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Research Proposal
Teaching English in Pre-Primary in Bhutan: Teachers’ Viewpoint on the change in curriculum

Sonam Peldon
Master of Education Studies
University of Canberra, Australia
1. INTRODUCTION
Bhutan has come long way to attend this level of educational reforms and achievements. The education policy to provide free education in Bhutan has witnessed significant progress in providing quality human capital and enabling socio-economic development. Nonetheless, the transition of education system to the 21st Century teaching-learning process has been challenged with numerous difficulties and issues. According to the National Council of Bhutan Report (2016), the quality of education concerns the Nation.

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1.1. A brief history of modern education in Bhutan
The introduction to modern education system in Bhutan dates back in 1914 (over 100 years) where 46 students (all male) were sent to Mission School in Kalimpong, India and Bhutan’s first modern school in Haa was established (Wangmo & Choden, 2011). Another school was also established in Bumthang in the following year. In 1919 to 1920, these schools observed a total of 49 students studying under foreign teachers (Hirayama, n.d). The establishment of these schools landmarked the era of evolution for modern education in Bhutan. Since then most of the school curriculum was borrowed from India and many Indian teachers were invited to teach in Bhutan. The early period of modernization of education has experienced the Anglo-Indian School characteristics of “Vessel filling” which is otherwise known popularly as “Teacher Centeredness” (Gyamtso, Sherab and Maxwell, 2017).

The inception of modern education system had brought vigorous changes in education policy and the school curriculum. In 1960s, government began to promote modern education and included ‘English Language’ curriculum as the second language to be taught to the students (Rinchen, 2008). According to Lyonpo Sonam Tobgye in his reflection report on “Education System in Bhutan-Past, Present and Future” stated that the modern education was oriented towards administrative purposes, gaining access to the world and English as an international language had superior access to the world’s knowledge, philosophy, technology, science, etc. Further, in 1995, His Majesty the Fourth King commanded;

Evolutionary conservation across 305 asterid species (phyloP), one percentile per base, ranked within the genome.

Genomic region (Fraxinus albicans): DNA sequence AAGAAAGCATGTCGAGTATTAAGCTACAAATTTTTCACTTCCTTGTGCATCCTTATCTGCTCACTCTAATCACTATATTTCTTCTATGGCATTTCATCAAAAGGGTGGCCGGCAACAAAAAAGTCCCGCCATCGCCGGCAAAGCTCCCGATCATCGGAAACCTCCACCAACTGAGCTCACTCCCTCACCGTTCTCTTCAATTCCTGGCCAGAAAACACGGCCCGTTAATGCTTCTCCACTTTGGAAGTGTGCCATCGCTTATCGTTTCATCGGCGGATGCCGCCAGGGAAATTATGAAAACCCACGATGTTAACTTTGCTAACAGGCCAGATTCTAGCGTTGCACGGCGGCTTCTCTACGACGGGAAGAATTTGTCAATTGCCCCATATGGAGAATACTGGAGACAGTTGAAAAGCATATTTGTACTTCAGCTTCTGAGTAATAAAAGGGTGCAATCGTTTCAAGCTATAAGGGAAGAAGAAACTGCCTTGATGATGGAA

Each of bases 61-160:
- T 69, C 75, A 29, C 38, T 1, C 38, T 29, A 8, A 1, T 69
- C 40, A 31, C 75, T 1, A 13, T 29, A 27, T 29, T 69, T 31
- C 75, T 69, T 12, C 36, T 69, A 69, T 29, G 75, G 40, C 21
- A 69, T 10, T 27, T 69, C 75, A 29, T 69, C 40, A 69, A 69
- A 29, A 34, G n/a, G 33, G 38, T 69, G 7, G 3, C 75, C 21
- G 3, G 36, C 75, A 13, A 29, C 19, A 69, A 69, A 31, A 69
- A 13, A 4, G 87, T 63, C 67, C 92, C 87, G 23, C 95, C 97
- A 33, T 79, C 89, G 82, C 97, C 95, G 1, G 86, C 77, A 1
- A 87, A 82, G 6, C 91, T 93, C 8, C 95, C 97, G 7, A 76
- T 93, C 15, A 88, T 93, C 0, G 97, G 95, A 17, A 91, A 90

“To achieve the objective of giving our children good education and productive jobs, there is a need to review the policy of education and refine them wherever necessary. You should amend the syllabuses and give priority to subjects which will make our students productive, and promote opportunities for jobs within Bhutan, instead of keeping many subjects starting from the lower classes… As per the current time there is a need to introduce programmes of good counseling and teachings to develop good moral conduct in our children… Amongst various steps, the most important step of developing the system of education is to promote our teachers. Therefore, the pay and allowances of our teachers should be increased to solve the urgent problem of shortage of teachers.”

1.2. Transition of education system in Bhutan
In recent years the modern education system in Bhutan has transited to 21st Century Teaching-Learning processes. The 21st Teaching-Learning process recognizes and imbibes the Western model of education. According to Gyamtso, Sherab and Maxwell (2017), the assimilation of Western idea has shifted the focus of ‘Teacher Centered’ to ‘Student Centered’ learning.

The 21st Century Teaching-Learning pedagogy and andragogy called ‘New Approach to Primary Education (NAPE)’ was initially introduced to the education policy reform in 1990 and it gave break through the old traditional education system in the country. The introduction to NAPE has driven the Bhutan’s education system to follow the middle path – neither too modern nor too orthodox – root of learning. The strategic framework for education “Education Sector Strategy: Realizing the Vision 2020” was then developed in 2000 and it mandates to achieve the education sector as the apex body to contribute in national development initiatives. The National Education Policy Draft (2018) states that “the curriculum plays pivotal role in achieving the purpose of education and should provide variety of experiences and knowledge that enables learners to think rationally, be reflective and understand world through various disciplines”.